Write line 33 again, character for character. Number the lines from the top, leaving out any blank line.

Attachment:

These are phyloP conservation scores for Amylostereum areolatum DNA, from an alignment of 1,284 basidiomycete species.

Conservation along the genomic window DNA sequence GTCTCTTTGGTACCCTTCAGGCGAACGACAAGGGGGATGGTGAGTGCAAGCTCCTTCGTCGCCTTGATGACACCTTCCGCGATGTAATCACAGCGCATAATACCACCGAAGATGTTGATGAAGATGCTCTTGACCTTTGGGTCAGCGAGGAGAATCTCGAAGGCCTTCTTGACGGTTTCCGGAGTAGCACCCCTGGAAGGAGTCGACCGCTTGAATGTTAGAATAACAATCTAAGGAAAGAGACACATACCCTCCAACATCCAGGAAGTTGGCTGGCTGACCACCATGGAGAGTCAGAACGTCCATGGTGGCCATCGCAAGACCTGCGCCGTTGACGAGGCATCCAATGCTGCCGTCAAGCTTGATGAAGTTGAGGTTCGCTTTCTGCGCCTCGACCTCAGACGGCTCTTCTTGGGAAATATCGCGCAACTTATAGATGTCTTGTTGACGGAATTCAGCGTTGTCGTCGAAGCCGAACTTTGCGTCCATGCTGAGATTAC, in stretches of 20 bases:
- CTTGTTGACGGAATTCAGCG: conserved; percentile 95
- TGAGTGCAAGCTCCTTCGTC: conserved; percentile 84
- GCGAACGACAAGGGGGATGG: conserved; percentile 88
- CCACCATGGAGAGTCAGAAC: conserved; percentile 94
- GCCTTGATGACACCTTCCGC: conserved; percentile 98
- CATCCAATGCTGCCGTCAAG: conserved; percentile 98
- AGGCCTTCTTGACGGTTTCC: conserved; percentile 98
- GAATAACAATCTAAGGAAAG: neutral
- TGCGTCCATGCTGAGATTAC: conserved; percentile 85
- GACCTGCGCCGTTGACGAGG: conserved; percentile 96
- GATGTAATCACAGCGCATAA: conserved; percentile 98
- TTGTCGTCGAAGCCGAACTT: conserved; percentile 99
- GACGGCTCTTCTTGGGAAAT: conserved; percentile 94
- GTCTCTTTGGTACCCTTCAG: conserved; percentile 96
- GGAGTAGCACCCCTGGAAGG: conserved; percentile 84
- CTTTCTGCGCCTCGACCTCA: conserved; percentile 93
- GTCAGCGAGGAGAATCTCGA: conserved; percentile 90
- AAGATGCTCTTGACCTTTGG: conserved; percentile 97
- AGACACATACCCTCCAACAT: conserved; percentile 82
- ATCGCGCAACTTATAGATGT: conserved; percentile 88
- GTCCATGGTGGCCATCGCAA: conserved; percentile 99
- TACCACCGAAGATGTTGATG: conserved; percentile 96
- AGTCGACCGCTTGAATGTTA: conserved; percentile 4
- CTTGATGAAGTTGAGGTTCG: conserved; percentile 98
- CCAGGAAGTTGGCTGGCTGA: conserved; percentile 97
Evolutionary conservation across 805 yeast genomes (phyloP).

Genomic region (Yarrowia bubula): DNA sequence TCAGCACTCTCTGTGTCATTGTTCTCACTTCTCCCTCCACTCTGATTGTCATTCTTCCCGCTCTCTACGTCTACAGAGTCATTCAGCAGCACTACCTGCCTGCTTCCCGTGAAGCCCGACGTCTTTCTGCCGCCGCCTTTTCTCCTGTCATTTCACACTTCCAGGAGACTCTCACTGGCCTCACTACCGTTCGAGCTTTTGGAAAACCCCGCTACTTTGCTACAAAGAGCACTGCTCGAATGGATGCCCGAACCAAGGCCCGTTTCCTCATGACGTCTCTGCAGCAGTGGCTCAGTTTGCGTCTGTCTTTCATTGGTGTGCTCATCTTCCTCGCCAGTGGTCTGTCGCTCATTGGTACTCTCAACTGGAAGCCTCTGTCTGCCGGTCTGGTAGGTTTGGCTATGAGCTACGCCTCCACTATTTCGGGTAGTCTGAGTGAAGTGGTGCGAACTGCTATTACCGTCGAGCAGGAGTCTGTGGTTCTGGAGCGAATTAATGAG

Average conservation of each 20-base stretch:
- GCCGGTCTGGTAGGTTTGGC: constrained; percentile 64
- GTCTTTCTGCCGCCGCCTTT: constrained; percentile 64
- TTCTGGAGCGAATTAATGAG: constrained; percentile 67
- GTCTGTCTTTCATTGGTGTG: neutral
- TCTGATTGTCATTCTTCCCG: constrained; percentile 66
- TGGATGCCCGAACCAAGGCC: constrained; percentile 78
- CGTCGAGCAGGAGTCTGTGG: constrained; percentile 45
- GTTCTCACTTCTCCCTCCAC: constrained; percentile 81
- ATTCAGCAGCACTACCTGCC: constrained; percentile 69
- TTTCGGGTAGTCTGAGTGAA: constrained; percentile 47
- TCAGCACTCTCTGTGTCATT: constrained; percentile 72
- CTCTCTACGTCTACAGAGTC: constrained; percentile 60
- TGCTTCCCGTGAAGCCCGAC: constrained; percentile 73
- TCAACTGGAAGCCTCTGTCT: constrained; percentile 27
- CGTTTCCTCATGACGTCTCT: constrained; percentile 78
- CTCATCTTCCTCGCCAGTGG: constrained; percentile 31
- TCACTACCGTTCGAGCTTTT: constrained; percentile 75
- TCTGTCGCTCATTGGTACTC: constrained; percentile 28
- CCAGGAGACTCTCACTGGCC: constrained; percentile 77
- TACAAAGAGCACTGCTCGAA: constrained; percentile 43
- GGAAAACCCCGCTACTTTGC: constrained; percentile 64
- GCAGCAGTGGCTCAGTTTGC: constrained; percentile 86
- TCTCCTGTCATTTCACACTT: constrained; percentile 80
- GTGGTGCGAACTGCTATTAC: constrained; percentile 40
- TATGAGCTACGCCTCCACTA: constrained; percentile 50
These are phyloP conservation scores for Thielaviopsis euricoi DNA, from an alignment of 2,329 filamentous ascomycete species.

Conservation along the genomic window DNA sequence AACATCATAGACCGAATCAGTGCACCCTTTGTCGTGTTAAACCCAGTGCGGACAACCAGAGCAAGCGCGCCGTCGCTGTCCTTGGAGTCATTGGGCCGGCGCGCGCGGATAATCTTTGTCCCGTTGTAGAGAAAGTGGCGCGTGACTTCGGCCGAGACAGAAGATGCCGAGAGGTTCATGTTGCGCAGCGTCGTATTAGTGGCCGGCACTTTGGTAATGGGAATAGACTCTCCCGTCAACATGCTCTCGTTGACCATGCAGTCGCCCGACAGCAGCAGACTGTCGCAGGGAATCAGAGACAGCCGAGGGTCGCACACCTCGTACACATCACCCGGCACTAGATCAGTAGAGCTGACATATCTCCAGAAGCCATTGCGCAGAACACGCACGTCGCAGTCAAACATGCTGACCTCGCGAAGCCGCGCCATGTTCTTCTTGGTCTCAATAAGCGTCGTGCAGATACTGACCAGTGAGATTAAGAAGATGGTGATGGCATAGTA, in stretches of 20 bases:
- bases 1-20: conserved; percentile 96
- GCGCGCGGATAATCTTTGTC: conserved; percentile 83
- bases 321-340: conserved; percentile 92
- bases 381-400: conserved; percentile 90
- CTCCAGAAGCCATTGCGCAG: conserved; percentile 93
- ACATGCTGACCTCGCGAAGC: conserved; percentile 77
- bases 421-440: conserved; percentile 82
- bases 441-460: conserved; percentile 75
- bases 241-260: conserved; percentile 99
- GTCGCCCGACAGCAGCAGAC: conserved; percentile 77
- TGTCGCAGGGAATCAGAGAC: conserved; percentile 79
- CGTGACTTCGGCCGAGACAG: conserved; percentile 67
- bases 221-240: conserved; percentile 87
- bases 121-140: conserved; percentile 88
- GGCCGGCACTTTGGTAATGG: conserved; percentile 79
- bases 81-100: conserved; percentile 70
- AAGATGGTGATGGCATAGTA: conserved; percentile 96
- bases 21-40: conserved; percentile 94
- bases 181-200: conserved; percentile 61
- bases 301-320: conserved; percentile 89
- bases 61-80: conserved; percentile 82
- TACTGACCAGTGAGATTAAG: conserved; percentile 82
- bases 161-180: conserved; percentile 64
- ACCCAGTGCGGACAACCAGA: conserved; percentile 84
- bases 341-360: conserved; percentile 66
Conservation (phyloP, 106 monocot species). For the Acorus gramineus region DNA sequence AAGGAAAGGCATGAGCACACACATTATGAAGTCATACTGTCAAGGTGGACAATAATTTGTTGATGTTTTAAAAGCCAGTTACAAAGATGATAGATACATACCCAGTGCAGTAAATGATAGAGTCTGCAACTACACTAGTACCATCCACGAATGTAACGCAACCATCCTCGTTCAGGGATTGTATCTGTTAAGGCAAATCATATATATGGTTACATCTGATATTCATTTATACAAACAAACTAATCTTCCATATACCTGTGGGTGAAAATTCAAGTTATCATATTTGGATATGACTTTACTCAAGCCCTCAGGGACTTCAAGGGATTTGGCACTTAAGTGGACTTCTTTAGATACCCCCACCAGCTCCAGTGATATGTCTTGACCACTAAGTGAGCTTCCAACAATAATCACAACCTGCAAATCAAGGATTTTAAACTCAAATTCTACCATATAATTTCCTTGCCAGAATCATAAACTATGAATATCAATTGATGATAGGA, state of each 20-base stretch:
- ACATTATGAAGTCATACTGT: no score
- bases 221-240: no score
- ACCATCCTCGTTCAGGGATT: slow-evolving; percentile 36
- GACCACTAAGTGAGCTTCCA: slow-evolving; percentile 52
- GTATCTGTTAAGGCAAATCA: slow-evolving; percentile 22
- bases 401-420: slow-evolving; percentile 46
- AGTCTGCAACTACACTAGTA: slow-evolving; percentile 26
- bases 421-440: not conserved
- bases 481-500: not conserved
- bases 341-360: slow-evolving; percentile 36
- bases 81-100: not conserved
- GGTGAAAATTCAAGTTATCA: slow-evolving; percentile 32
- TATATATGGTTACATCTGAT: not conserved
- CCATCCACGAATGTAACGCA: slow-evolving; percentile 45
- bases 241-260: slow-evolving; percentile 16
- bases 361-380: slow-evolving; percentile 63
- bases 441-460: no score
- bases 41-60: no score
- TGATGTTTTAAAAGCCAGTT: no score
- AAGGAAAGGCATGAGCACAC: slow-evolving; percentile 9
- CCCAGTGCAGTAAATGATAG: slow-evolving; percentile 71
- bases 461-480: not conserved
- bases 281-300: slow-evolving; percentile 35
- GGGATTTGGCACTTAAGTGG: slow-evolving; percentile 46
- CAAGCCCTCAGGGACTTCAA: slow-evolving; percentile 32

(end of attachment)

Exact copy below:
- TTCTGGAGCGAATTAATGAG: constrained; percentile 67